Meet The Vegetarian Who Became A Butcher
Tammi Jonas was a vegetarian for a decade. Now she has turned a full 180 and is a butcher on her very own pasteurized pig farm in Victoria.
Jonas made the decision to ditch meat from her diet when she was just 19 years old.
Like thousands of others, she had flicked through 'Animal Liberation' -- a ground-breaking book written by Australian philosopher Peter Singer in the 1970s, and was disturbed by the revelations.
"He detailed the treatment of pigs and poultry in sheds in a way that I just couldn't, in good conscience, keep eating meat," she told 10 daily.
"My immediate response was -- I don't want to participate in treating animals that way and the only way I know how to do that is to stop eating meat."
For close to a decade Jonas stuck with her vegetarian diet, successfully navigating two pregnancies without any major deficiencies or health issues.
But as she reached her thirties and fell pregnant with her third child, Jonas became extremely anaemic. Despite taking various supplements and eating a number of iron-rich foods, her body simply needed more nourishment.
"I was at work one day and just thought: 'a burger would fix this'," she said.
And it did.
"I went back to red meat, so beef and lamb, once a week throughout the pregnancy, and it was some years longer before I had any pork or poultry," she continued, admitting that she was mindful of only eating meat from ethically farmed and slaughtered animals.
"I never thought it was immoral to take an animal's life for food -- I've always been comfortable with my place in the food chain, but I thought it was immoral to treat [animals] cruelly, to not allow them to go outside and breathe fresh air and to be confined in crowds in sheds," she said.
Being on land and around livestock was always second nature to Jonas, having grown up on a cattle ranch in Oregon in the United States before moving to Australia in the early '90s.
Throughout her thirties, as she was slowly reintroducing meat into her diet, Jonas found herself drawn to the land more and more.
"When you're from land it's in your bones," she explained.
So she and her husband did some research and learned that they could make an honest living by farming on a small scale and treating animals properly.
"The penny dropped and we realised that we were going to be farmers and, for me, I knew immediately pigs because they are some of the worst treated in industrial systems," Jonas said.
The plan was to grow the pigs on pasture ethically to give consumers a choice when it came to buying cruelty-free produce.
Jonas and her husband Stuart moved to a property in Victoria's Central Highlands, outside of Daylesford, and set up Jonai Farms. As Stuart dealt with the infrastructure, Jonas learnt how to butcher the animals from scratch, a steep learning curve after a decade of vegetarianism.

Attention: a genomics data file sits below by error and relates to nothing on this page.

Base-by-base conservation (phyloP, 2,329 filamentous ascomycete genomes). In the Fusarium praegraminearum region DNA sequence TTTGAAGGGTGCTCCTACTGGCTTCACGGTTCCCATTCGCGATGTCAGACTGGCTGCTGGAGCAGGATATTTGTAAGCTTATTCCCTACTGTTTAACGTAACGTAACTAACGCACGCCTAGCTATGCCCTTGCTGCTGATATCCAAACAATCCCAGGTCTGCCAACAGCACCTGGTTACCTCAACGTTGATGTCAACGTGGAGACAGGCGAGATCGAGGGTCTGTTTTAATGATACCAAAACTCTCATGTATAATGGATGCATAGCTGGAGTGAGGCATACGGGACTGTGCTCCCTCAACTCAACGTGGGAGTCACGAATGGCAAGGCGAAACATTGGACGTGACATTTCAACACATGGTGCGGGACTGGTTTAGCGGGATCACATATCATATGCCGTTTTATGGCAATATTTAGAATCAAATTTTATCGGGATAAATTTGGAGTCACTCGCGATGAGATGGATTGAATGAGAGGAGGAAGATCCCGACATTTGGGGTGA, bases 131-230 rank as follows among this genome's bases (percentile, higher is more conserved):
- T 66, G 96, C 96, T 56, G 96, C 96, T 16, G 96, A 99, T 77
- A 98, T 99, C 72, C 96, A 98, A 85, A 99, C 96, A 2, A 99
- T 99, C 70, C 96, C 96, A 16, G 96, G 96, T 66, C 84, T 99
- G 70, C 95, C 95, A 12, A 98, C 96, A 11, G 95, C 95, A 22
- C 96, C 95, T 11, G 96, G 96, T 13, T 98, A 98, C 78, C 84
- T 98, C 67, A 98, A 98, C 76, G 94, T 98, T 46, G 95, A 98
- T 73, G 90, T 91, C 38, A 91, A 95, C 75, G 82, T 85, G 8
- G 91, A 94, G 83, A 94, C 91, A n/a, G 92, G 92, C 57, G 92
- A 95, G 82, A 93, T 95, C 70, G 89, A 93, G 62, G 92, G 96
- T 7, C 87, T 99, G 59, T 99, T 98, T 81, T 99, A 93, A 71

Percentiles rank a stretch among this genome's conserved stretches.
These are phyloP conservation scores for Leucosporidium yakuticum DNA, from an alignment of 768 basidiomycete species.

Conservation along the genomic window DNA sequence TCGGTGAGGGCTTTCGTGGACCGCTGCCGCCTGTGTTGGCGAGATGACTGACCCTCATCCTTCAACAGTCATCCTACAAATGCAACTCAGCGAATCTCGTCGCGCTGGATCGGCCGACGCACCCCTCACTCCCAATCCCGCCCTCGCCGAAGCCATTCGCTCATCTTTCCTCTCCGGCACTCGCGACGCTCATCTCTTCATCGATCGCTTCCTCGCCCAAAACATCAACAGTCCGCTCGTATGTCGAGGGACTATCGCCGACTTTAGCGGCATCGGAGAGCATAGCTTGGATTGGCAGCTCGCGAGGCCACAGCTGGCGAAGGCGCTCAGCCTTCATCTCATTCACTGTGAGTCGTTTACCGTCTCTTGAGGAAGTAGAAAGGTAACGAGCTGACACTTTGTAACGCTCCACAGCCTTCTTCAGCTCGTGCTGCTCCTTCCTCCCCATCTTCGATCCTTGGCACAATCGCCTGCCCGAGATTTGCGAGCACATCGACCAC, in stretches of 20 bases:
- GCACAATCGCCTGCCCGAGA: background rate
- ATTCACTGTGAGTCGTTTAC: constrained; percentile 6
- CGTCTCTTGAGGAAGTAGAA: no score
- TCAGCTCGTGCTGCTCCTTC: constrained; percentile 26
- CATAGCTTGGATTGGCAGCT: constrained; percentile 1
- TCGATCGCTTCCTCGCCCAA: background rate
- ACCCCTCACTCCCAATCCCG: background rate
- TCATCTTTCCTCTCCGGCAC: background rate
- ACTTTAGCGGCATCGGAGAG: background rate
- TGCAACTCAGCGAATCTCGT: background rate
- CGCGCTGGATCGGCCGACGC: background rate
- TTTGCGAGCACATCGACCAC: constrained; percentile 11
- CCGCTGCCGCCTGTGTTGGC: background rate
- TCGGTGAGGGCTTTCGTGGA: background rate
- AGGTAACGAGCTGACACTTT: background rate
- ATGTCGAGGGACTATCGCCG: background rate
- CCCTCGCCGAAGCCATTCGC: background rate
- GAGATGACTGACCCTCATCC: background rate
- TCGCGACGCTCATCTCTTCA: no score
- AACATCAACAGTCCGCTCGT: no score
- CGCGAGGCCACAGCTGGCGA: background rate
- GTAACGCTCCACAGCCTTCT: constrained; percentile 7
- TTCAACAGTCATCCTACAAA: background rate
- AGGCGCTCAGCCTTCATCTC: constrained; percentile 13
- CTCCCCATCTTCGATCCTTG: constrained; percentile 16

Jonas admits that the slaughtering is done offsite and the transport of the animals, which have lived their whole lives on pasture, and the exposure to other animals, still makes her feel uncomfortable.
"I think they find all of that stressful and we'd like to take that part of the stress out of our system and be able to walk them to a death they didn't know was coming," Jonas said.
"I feel the most justified in eating the meat when I know they had no fear, no pain, they were just alive and then they were dead."
Her reasons for becoming a vegetarian are shared by millions of Australians.
According to research conducted by Roy Morgan, vegetarianism is on the rise, with 2.5 million people, or 12 percent of the population, now eating all or almost all vegetarian, up from 1.7 million in 2012.
Jonas believes that the growing movement is a very logical response to the information being published about climate change and is "sympathetic" to the shift, but added that "there is a lot of bad information out there".
She said the key is understanding how to run livestock on pasture without overgrazing.
"I am trying to help people who are choosing [vegetarianism] while also still trying to figure out what is the best way to eat on a finite planet."
She claims that eating meat from farms like theirs is part of "what can help reverse, or at least mitigate climate change".
"Hats off to you if you don't want to participate in any livestock production but try not to have too hard a go at those of us who are trying to restore landscapes with livestock and doing a much better job of it than your vegan impossible burger," she said.
Jonas is speaking out ahead of the controversial Natale Portman film, 'Eating Animals', which is about to drop in cinemas across the country.
Unlike many other documentaries and vegan-based series, this film doesn't urge people not to eat meat but asks us to be more mindful about where the produce comes from.
For session times, click here. Note: all tickets must be pre-purchased online before the screening.